Getting value from commercial property

John Roberts (Supplied)
John Roberts (Supplied)
INVESTING in property has always been about location, whether the purchase is commercial, industrial or residential.

However, getting value from the estate agent or broker and securing the best return on investment means also knowing and asking the right questions - and pushing to get the answers, particularly if that means digging for information akin to seeking out diamonds.

Commercial real estate investments include office buildings, strip malls, restaurants and any other real estate in or on which people can conduct business.

They range from single-unit main street buildings in small towns to skyscrapers in urban settings, and landlords usually charge rentals based on the square metre of space rented.

That calculation is substantially higher than residential rentals on houses or apartments.

Investors seeking a commercial property investment must principally establish the rental income that can be received from that property as well as the lease terms and conditions, namely the expiry date, annual escalation rate and the strength of the tenants currently holding those leases.

Following closely behind are questions relating to the expenses on the property, because only then can potential investors establish a market-related purchase price as well as the cap rate at which they become prepared to sign on the dotted line.

If the property is part of a shopping centre, having a cup of coffee in that centre to observe the foot traffic may be the first step in getting a handle on the potential investment.

The next question that needs raising is zoning.

Often the records reflect the property is zoned for business, but the owner has failed to pay over the transportation development levy to the municipality.

Consequently, avoiding that pitfall means buyers should state in their deeds of sale that any outstanding transportation development levies become the seller's responsibility.

They also need to examine the municipal plans and surveyor general's diagrams of the property to ensure there are no servitudes, while lease agreements have to be scrutinised to ensure the details provided are correct.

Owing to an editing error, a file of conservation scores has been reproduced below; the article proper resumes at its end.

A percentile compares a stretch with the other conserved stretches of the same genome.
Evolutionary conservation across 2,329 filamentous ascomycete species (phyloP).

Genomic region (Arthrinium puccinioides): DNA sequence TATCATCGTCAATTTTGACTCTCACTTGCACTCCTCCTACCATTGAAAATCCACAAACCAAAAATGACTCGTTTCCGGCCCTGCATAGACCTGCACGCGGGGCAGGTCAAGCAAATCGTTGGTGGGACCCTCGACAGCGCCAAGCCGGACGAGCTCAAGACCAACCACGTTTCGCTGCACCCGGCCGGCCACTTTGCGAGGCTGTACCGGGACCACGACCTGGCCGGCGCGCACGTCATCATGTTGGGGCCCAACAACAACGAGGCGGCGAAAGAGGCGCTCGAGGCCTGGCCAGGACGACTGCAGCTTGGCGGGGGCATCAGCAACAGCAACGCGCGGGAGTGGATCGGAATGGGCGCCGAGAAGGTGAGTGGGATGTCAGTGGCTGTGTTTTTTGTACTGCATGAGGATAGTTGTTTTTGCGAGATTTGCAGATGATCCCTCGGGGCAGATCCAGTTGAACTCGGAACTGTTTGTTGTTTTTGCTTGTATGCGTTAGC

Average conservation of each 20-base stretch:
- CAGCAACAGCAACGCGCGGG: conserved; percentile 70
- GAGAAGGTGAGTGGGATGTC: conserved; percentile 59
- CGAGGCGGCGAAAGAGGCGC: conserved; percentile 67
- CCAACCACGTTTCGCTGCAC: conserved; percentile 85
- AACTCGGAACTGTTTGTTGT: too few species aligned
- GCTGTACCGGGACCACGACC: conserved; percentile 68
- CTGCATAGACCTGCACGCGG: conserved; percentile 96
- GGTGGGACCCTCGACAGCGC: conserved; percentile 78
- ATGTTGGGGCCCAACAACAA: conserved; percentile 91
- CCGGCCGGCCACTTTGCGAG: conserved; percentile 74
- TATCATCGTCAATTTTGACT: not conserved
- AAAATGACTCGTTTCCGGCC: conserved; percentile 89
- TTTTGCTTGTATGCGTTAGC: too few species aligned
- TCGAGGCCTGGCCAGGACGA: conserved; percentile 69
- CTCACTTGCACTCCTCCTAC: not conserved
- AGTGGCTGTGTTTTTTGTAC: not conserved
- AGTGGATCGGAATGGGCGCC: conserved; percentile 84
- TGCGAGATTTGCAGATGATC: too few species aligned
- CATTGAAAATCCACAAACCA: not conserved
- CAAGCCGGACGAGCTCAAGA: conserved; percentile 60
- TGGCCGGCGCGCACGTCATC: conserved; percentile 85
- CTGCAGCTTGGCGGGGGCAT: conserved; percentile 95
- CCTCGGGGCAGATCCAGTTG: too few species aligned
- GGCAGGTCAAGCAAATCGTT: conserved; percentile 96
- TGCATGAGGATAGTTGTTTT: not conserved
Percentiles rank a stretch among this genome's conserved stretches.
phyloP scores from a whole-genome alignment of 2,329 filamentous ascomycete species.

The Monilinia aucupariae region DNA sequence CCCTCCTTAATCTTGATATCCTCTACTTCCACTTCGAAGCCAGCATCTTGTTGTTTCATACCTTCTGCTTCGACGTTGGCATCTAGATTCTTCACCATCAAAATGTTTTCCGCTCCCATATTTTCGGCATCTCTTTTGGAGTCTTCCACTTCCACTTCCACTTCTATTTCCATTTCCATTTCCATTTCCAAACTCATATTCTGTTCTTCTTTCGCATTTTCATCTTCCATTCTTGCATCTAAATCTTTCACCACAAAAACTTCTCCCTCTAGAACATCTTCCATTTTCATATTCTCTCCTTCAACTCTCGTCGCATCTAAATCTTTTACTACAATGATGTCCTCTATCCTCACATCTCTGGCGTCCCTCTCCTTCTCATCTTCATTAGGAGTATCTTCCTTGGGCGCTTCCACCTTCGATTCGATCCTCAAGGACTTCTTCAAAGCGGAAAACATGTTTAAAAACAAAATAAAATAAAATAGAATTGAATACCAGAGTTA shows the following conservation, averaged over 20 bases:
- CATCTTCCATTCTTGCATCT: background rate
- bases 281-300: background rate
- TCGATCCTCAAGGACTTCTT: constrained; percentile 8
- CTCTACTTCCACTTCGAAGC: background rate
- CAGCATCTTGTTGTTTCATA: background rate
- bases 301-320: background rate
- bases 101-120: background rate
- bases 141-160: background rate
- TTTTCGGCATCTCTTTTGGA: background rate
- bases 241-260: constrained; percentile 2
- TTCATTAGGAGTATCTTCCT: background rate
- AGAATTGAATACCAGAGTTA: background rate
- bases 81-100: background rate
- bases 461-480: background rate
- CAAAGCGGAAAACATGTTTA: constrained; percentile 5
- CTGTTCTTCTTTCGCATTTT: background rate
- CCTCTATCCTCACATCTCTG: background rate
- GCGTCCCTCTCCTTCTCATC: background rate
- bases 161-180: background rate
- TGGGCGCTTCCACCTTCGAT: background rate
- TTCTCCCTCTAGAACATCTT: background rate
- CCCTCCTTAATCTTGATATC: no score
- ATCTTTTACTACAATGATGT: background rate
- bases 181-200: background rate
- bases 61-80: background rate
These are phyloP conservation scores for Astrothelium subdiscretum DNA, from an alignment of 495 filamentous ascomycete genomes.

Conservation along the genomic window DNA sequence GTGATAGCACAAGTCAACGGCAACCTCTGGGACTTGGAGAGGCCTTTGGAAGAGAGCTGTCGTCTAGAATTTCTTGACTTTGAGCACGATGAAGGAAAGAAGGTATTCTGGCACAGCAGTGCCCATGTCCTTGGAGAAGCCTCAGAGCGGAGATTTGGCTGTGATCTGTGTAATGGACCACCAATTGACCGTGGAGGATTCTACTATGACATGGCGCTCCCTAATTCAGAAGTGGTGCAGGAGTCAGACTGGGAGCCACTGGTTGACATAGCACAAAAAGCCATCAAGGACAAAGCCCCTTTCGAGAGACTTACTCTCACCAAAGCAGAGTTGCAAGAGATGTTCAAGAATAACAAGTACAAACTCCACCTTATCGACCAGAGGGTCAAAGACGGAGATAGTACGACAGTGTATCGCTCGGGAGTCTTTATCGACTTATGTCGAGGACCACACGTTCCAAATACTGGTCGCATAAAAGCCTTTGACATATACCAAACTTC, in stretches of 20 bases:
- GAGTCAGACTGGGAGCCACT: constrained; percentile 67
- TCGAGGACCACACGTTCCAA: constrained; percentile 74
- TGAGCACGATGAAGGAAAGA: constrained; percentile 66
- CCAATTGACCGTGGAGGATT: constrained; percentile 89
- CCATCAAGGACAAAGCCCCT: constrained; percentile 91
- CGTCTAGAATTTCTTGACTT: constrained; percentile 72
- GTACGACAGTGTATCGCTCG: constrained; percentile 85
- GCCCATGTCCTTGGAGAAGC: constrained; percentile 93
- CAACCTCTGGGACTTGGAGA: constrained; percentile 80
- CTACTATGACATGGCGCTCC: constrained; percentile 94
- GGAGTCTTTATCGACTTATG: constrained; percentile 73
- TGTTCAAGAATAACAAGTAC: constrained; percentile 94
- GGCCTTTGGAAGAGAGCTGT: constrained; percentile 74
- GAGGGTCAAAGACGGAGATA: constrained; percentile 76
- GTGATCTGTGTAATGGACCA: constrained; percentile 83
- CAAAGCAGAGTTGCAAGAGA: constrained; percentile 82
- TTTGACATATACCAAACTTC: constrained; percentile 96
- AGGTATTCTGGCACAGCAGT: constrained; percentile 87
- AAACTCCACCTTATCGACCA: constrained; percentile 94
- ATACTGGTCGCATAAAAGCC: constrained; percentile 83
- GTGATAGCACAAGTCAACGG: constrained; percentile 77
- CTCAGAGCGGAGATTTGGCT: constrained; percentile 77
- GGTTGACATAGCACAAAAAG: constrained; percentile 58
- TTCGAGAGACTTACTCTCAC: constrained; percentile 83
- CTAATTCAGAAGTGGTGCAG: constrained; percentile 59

Due consideration also needs to be given to prospective developments within the area.

If an airport is going to be built within the vicinity and the building under consideration houses a spa and outdoor café, the value will likely decrease because of the noise from the new airport.

However, if the building has the potential for warehousing and logistics, its location close to the airport could prove to be the x-factor in its value.

Many commercial buildings are leased sometimes to more than one party. Potential buyers should ask their broker for a rent roll and copies of the current leases, particularly if the purchase is for a building with multiple store fronts.

The rent roll reflects the lessees, how much rent they pay, whether they contribute to the common area expenses, what the lease terms are and when they expire.

Also included is information on rental increases with commercial leases usually spelling out the increases either linked to the consumer price index or as a set percentage.

However, determining a realistic return on investment is difficult and depends on the strength of the tenant occupying the property, the location (that word again) and the length of the lease.

A rule of thumb is a 10% return on investment, but there are always variations.

Part of the variation can be attributed to the building grading. A-grade buildings are generally those less than 10 years old, B-grade ones would be between 10 and 20 years and C-grade buildings are over 20 years old.

However, upgrading a C-grade building could raise the rental levels to being roughly in the bracket typical of a B+ grade one, while allowing a B-grade building to deteriorate could cost the owner in terms of rentals tenants are prepared to pay.

Generally, A-grade industrial premises command rentals of R45-55/m², B-grade industrial premises are in the region of R25-35/m² and C-grade between R15 and R20/m².

Every one of these rates will depend on the yard availability to the specific units, so these become further key questions potential investors should enquire from the broker.

However, one key benefit to owning commercial property, particularly as an investment vehicle, remains the return on investment.

Typically, these investments are paid off more swiftly than residential property investments - in a decade rather than 20 years - and the commercial property market is more stable than the homeownership one.

Leases are based on longer periods - three, five or 10 years at a time - with steady escalations.

Purchasing a property in the right position offers investors good returns for years and once the property is bond-free and fully tenanted, it also places the owner in a position to acquire an additional commercial property through leveraging.

- Fin24

* John Roberts is the CEO of the Just Property Group. Views expressed are his own.

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